Geraldine Douglas’ grandson attends Brooksbank School in Elland where racism, sexual harassment, homophobia and bullying are rampant, according to Ofsted
A grandmother rages over the state of her grandson’s school where students are ‘sexually harassing’ and racism is the norm.
Geraldine Douglas has called on leaders at Brooksbank School in West Yorkshire to take responsibility after a damning Ofsted report deemed it ‘unsafe’ for students.
Inspectors called the secondary school ‘inadequate’ after a visit in February, reports Yorkshire Live.
Racism, sexual harassment, homophobia, bullying and violence are all said to be rampant at school and included in a long list of failures.
But Geraldine said she was “not surprised” by the results, as issues were reported by parents on a Facebook group.
Her daughter, who did not wish to be named, said the report made her feel like she “made the wrong choice” in sending her son to school.
She added: “While this is a damning report, I’m really not surprised given the stories I’ve heard from both parents and my son himself.
“My daughter is also due to start there in September but, having reviewed the ‘culture of sexual harassment’ comments, I am genuinely concerned for her well-being.”
Ofsted found sexual harassment to be “afflicting and common” at Elland School and said many pupils were regularly subject to inappropriate comments.
“There were a number of instances of inappropriate touching and assaulting,” the report continues.
“Some students also experience shocking threats of sexual violence. Leaders are not doing enough to protect students from these experiences or reduce risk to students.”
Inspectors also found that the students were “discriminated against because of their race and religion”, saying the children “regularly heard racist language”.
Ofsted added that homophobia is also widespread throughout the school.
“Students are also targeted because of their sexual orientation. Students hear discriminatory language, such as homophobic language, every day,” he continued.
Bullying and violence during social times were also reported as major issues.
In response, the school says it has worked “rapidly” to implement “sustainable” changes since Ofsted’s visit in February.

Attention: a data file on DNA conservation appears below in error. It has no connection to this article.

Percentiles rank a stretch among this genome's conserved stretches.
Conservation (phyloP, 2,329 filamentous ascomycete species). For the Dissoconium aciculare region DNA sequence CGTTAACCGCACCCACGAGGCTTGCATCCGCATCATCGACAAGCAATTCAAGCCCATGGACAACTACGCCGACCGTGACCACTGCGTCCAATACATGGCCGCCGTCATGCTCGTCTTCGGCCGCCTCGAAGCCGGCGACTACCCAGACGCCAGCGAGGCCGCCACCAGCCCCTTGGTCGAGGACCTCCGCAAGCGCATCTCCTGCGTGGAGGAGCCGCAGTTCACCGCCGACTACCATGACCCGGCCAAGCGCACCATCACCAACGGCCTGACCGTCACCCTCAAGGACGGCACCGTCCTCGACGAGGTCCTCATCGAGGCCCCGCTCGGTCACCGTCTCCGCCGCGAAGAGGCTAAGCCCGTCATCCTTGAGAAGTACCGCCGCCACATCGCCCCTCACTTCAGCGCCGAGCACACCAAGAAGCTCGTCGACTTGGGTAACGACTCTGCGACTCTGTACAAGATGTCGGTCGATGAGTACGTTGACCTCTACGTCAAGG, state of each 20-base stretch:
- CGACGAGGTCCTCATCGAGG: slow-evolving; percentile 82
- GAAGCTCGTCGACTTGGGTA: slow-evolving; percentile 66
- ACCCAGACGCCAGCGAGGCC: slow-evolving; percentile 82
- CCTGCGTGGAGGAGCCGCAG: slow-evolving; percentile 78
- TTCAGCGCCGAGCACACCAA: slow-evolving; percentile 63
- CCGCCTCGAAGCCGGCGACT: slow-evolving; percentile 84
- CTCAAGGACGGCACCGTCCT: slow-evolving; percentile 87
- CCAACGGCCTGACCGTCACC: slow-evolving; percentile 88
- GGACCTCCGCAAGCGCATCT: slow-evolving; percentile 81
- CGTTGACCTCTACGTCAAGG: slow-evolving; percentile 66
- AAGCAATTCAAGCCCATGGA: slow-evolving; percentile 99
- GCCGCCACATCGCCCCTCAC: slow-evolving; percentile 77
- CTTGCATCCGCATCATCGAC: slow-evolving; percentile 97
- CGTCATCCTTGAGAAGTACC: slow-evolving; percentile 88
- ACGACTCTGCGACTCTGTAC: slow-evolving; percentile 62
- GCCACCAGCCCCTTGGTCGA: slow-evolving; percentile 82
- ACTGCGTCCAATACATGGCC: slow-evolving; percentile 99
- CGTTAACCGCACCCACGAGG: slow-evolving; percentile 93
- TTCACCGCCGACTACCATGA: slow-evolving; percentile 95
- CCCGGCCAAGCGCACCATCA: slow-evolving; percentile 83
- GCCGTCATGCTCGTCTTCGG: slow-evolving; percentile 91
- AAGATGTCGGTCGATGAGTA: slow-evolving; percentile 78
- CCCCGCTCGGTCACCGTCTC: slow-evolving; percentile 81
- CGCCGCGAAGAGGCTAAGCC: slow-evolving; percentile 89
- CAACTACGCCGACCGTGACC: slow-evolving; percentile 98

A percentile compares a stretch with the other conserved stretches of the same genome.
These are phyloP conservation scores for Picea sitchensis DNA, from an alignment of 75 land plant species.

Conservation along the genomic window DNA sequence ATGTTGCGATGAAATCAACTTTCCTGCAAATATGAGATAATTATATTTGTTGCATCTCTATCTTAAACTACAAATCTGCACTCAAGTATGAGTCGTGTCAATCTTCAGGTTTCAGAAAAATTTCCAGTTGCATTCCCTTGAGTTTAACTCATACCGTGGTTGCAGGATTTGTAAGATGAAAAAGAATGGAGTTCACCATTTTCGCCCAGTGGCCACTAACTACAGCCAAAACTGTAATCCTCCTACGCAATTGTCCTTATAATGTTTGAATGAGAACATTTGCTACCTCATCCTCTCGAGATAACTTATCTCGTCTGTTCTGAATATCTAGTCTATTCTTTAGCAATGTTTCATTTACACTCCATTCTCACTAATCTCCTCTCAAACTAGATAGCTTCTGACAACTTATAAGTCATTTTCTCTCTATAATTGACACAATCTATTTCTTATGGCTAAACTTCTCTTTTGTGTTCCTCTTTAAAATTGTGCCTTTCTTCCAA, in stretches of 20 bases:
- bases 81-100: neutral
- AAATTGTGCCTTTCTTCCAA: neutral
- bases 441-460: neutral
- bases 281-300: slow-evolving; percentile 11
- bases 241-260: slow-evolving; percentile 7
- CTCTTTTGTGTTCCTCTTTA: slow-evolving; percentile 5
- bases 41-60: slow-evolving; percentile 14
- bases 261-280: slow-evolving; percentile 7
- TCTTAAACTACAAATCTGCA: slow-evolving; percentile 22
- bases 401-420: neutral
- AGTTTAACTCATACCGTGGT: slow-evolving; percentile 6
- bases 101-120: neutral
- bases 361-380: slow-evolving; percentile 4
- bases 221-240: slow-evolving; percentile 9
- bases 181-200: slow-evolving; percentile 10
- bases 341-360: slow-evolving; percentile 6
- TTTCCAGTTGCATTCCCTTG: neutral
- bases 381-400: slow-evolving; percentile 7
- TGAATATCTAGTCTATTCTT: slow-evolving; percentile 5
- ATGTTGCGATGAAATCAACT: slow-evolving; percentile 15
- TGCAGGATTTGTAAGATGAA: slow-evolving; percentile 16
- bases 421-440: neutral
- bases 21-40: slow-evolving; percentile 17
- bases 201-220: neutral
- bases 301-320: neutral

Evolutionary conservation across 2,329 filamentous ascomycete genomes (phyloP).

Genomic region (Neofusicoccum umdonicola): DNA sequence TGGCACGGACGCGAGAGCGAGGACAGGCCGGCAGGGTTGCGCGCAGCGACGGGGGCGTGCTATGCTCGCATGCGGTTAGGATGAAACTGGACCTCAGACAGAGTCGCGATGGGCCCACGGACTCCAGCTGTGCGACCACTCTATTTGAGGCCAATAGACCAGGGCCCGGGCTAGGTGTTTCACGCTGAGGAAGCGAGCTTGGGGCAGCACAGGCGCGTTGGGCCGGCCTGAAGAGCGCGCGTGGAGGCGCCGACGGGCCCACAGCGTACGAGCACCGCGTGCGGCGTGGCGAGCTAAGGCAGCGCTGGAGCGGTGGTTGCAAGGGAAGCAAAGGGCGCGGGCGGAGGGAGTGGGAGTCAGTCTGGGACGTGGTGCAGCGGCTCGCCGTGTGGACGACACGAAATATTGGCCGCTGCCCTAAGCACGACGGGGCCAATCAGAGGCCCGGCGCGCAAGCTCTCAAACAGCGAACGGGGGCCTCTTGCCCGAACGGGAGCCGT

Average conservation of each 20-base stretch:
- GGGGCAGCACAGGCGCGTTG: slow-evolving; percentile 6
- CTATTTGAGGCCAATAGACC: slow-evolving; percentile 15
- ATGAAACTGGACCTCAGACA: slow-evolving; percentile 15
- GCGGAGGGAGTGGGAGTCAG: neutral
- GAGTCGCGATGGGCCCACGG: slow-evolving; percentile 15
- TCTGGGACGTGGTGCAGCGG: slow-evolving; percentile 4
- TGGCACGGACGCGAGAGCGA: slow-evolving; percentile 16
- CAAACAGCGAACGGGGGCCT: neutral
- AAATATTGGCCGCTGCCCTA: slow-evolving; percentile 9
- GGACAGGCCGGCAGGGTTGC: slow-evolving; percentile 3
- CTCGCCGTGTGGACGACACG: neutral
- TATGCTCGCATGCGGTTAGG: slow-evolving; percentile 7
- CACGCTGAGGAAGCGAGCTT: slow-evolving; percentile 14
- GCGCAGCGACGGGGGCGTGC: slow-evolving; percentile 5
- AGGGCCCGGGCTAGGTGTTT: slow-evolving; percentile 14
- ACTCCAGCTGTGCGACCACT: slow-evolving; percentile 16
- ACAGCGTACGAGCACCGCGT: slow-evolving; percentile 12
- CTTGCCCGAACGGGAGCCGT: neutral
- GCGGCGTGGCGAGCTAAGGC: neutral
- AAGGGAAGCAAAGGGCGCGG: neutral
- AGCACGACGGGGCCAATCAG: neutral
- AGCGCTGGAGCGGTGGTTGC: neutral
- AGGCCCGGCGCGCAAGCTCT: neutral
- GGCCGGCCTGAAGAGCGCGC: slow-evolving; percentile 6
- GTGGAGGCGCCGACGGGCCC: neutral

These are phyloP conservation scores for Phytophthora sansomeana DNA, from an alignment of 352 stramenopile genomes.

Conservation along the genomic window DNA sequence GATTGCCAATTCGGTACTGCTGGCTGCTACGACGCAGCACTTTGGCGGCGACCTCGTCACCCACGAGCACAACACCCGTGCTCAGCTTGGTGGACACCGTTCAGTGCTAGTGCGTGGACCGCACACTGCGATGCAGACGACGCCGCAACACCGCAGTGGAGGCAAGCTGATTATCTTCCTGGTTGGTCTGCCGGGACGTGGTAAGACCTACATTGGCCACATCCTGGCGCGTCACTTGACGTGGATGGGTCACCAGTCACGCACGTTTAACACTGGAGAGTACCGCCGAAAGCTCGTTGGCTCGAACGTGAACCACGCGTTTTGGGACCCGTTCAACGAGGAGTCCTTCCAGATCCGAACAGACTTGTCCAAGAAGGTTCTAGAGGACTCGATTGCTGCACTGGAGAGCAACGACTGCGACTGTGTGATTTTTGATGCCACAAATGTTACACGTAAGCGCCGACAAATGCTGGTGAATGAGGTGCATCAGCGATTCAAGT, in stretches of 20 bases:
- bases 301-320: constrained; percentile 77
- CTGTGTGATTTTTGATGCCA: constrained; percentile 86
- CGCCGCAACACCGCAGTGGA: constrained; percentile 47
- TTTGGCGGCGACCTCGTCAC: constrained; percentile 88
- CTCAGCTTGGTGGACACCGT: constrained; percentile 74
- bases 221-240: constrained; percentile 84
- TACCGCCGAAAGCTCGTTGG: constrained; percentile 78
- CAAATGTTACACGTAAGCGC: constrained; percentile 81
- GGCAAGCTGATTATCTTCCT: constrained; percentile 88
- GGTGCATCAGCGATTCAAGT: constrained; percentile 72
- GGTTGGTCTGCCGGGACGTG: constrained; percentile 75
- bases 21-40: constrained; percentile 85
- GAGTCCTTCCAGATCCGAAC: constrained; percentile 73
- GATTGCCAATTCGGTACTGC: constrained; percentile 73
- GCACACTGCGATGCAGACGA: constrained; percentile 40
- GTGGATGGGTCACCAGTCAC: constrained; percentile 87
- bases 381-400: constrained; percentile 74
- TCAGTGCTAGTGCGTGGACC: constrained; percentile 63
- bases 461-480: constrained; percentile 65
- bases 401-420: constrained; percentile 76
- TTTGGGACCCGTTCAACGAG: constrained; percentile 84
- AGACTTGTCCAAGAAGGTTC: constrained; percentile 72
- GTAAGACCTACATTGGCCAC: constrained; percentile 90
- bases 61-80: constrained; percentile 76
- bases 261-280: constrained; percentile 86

“I wasn’t surprised. I would have said it was a safe place a few years ago,” Geraldine said.
“They need to take responsibility. They need to have an open discussion where people can talk and they can show people the way forward. They need to raise their hands.”
Her daughter added: “My closest friend has a son in grade 8 and her views were the same as mine, shocked but not surprised. I regret sending my kids there.
“I fear I have made the wrong choice unless the school fixes it seriously and quickly. Many parents are fed up with the school and the Ofsted report was just a reflection of their concerns.”
Brooksbank School shared a statement explaining that the Education Exchange was contacted for assistance on February 24.
He continued: “The Education Exchange is a group of like-minded trusts and friends dedicated to improving education in the North of England.
“The work is free and based on professional generosity and friendship. At 8 a.m. on February 28, a team of six people arrived to work at the school. They included a CEO, two executive directors, a director of Safeguarding and Inclusion and an Associate Executive Director All are experts in education.
“On Wednesday they were joined by colleagues from across the region and there were 26 specialists in the school from six academies. This huge capacity enabled the team to work quickly to train staff and bring about rapid transformation. New safeguarding processes, supervision, behavior policies, the structure of school days and specialist remedial intervention classes were all put in place, which meant the children were safe.
“A series of meetings were held with parents to explain the changes which were welcomed with support. Dave Hewitt is an experienced Executive Director who runs one of the most successful schools in Kirklees. He has been Executive Director and has run Brooksbank since on February 28. We are confident that the changes are lasting and embedded and that the school is now thriving.”